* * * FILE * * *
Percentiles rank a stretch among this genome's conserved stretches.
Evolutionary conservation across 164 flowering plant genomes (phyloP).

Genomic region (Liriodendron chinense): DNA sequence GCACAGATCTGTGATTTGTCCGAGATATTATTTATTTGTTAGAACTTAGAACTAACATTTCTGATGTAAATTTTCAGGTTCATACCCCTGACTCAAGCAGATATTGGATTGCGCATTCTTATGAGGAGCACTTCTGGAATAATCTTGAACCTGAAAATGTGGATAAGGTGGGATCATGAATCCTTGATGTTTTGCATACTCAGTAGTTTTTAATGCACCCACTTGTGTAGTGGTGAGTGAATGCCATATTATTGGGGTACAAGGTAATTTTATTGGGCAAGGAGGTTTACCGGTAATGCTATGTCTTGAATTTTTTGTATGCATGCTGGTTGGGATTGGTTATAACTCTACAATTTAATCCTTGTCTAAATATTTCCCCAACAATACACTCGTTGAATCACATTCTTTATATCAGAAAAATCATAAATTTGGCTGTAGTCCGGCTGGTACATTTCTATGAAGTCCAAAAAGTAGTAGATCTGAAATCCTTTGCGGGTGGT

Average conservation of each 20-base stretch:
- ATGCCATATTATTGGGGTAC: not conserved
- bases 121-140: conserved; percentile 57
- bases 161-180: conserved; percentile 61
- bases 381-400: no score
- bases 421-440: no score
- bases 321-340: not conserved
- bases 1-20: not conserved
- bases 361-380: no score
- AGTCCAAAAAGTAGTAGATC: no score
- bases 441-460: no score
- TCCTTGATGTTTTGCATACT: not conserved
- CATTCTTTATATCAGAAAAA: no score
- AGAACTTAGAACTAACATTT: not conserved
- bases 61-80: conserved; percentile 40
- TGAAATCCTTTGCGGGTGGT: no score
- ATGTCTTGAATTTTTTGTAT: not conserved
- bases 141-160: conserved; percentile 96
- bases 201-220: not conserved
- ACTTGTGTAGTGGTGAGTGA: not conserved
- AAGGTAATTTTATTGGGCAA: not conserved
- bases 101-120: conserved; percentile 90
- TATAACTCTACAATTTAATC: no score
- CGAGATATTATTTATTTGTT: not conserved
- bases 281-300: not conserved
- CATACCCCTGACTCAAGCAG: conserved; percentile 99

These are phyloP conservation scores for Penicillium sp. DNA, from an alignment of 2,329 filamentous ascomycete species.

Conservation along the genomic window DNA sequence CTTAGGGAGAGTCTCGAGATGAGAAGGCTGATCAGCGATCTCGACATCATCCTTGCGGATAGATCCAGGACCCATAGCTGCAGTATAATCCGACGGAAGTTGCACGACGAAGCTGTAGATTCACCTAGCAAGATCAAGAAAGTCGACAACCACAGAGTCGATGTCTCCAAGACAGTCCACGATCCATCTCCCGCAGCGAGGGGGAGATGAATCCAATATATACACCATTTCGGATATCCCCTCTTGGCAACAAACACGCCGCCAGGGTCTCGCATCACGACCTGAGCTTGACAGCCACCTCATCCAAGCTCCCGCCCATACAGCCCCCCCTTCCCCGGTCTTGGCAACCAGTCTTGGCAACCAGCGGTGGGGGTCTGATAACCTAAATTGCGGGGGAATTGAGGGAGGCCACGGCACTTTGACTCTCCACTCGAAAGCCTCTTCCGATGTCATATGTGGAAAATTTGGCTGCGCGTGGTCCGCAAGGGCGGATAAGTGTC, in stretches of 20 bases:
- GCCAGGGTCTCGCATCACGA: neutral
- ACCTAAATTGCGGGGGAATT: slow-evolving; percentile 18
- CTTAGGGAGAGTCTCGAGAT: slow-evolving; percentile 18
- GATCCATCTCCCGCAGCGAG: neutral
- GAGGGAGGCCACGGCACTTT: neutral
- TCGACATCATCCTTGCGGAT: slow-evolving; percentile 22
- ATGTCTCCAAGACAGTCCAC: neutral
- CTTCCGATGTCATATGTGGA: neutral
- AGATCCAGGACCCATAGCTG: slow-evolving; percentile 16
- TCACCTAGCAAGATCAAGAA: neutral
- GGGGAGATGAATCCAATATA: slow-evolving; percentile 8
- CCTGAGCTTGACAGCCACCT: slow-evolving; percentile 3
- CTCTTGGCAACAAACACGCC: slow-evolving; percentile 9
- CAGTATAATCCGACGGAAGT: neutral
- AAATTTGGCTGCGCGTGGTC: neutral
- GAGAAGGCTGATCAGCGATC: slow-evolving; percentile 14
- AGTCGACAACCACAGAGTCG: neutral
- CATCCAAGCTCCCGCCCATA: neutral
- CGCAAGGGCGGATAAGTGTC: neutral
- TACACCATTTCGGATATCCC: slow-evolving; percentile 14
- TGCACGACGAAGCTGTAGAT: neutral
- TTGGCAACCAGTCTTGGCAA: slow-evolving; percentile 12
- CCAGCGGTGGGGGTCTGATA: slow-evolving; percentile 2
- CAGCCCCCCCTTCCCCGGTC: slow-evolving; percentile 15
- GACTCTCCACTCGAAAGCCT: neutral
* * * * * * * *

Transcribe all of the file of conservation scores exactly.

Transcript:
Percentiles rank a stretch among this genome's conserved stretches.
Evolutionary conservation across 164 flowering plant genomes (phyloP).

Genomic region (Liriodendron chinense): DNA sequence GCACAGATCTGTGATTTGTCCGAGATATTATTTATTTGTTAGAACTTAGAACTAACATTTCTGATGTAAATTTTCAGGTTCATACCCCTGACTCAAGCAGATATTGGATTGCGCATTCTTATGAGGAGCACTTCTGGAATAATCTTGAACCTGAAAATGTGGATAAGGTGGGATCATGAATCCTTGATGTTTTGCATACTCAGTAGTTTTTAATGCACCCACTTGTGTAGTGGTGAGTGAATGCCATATTATTGGGGTACAAGGTAATTTTATTGGGCAAGGAGGTTTACCGGTAATGCTATGTCTTGAATTTTTTGTATGCATGCTGGTTGGGATTGGTTATAACTCTACAATTTAATCCTTGTCTAAATATTTCCCCAACAATACACTCGTTGAATCACATTCTTTATATCAGAAAAATCATAAATTTGGCTGTAGTCCGGCTGGTACATTTCTATGAAGTCCAAAAAGTAGTAGATCTGAAATCCTTTGCGGGTGGT

Average conservation of each 20-base stretch:
- ATGCCATATTATTGGGGTAC: not conserved
- bases 121-140: conserved; percentile 57
- bases 161-180: conserved; percentile 61
- bases 381-400: no score
- bases 421-440: no score
- bases 321-340: not conserved
- bases 1-20: not conserved
- bases 361-380: no score
- AGTCCAAAAAGTAGTAGATC: no score
- bases 441-460: no score
- TCCTTGATGTTTTGCATACT: not conserved
- CATTCTTTATATCAGAAAAA: no score
- AGAACTTAGAACTAACATTT: not conserved
- bases 61-80: conserved; percentile 40
- TGAAATCCTTTGCGGGTGGT: no score
- ATGTCTTGAATTTTTTGTAT: not conserved
- bases 141-160: conserved; percentile 96
- bases 201-220: not conserved
- ACTTGTGTAGTGGTGAGTGA: not conserved
- AAGGTAATTTTATTGGGCAA: not conserved
- bases 101-120: conserved; percentile 90
- TATAACTCTACAATTTAATC: no score
- CGAGATATTATTTATTTGTT: not conserved
- bases 281-300: not conserved
- CATACCCCTGACTCAAGCAG: conserved; percentile 99

These are phyloP conservation scores for Penicillium sp. DNA, from an alignment of 2,329 filamentous ascomycete species.

Conservation along the genomic window DNA sequence CTTAGGGAGAGTCTCGAGATGAGAAGGCTGATCAGCGATCTCGACATCATCCTTGCGGATAGATCCAGGACCCATAGCTGCAGTATAATCCGACGGAAGTTGCACGACGAAGCTGTAGATTCACCTAGCAAGATCAAGAAAGTCGACAACCACAGAGTCGATGTCTCCAAGACAGTCCACGATCCATCTCCCGCAGCGAGGGGGAGATGAATCCAATATATACACCATTTCGGATATCCCCTCTTGGCAACAAACACGCCGCCAGGGTCTCGCATCACGACCTGAGCTTGACAGCCACCTCATCCAAGCTCCCGCCCATACAGCCCCCCCTTCCCCGGTCTTGGCAACCAGTCTTGGCAACCAGCGGTGGGGGTCTGATAACCTAAATTGCGGGGGAATTGAGGGAGGCCACGGCACTTTGACTCTCCACTCGAAAGCCTCTTCCGATGTCATATGTGGAAAATTTGGCTGCGCGTGGTCCGCAAGGGCGGATAAGTGTC, in stretches of 20 bases:
- GCCAGGGTCTCGCATCACGA: neutral
- ACCTAAATTGCGGGGGAATT: slow-evolving; percentile 18
- CTTAGGGAGAGTCTCGAGAT: slow-evolving; percentile 18
- GATCCATCTCCCGCAGCGAG: neutral
- GAGGGAGGCCACGGCACTTT: neutral
- TCGACATCATCCTTGCGGAT: slow-evolving; percentile 22
- ATGTCTCCAAGACAGTCCAC: neutral
- CTTCCGATGTCATATGTGGA: neutral
- AGATCCAGGACCCATAGCTG: slow-evolving; percentile 16
- TCACCTAGCAAGATCAAGAA: neutral
- GGGGAGATGAATCCAATATA: slow-evolving; percentile 8
- CCTGAGCTTGACAGCCACCT: slow-evolving; percentile 3
- CTCTTGGCAACAAACACGCC: slow-evolving; percentile 9
- CAGTATAATCCGACGGAAGT: neutral
- AAATTTGGCTGCGCGTGGTC: neutral
- GAGAAGGCTGATCAGCGATC: slow-evolving; percentile 14
- AGTCGACAACCACAGAGTCG: neutral
- CATCCAAGCTCCCGCCCATA: neutral
- CGCAAGGGCGGATAAGTGTC: neutral
- TACACCATTTCGGATATCCC: slow-evolving; percentile 14
- TGCACGACGAAGCTGTAGAT: neutral
- TTGGCAACCAGTCTTGGCAA: slow-evolving; percentile 12
- CCAGCGGTGGGGGTCTGATA: slow-evolving; percentile 2
- CAGCCCCCCCTTCCCCGGTC: slow-evolving; percentile 15
- GACTCTCCACTCGAAAGCCT: neutral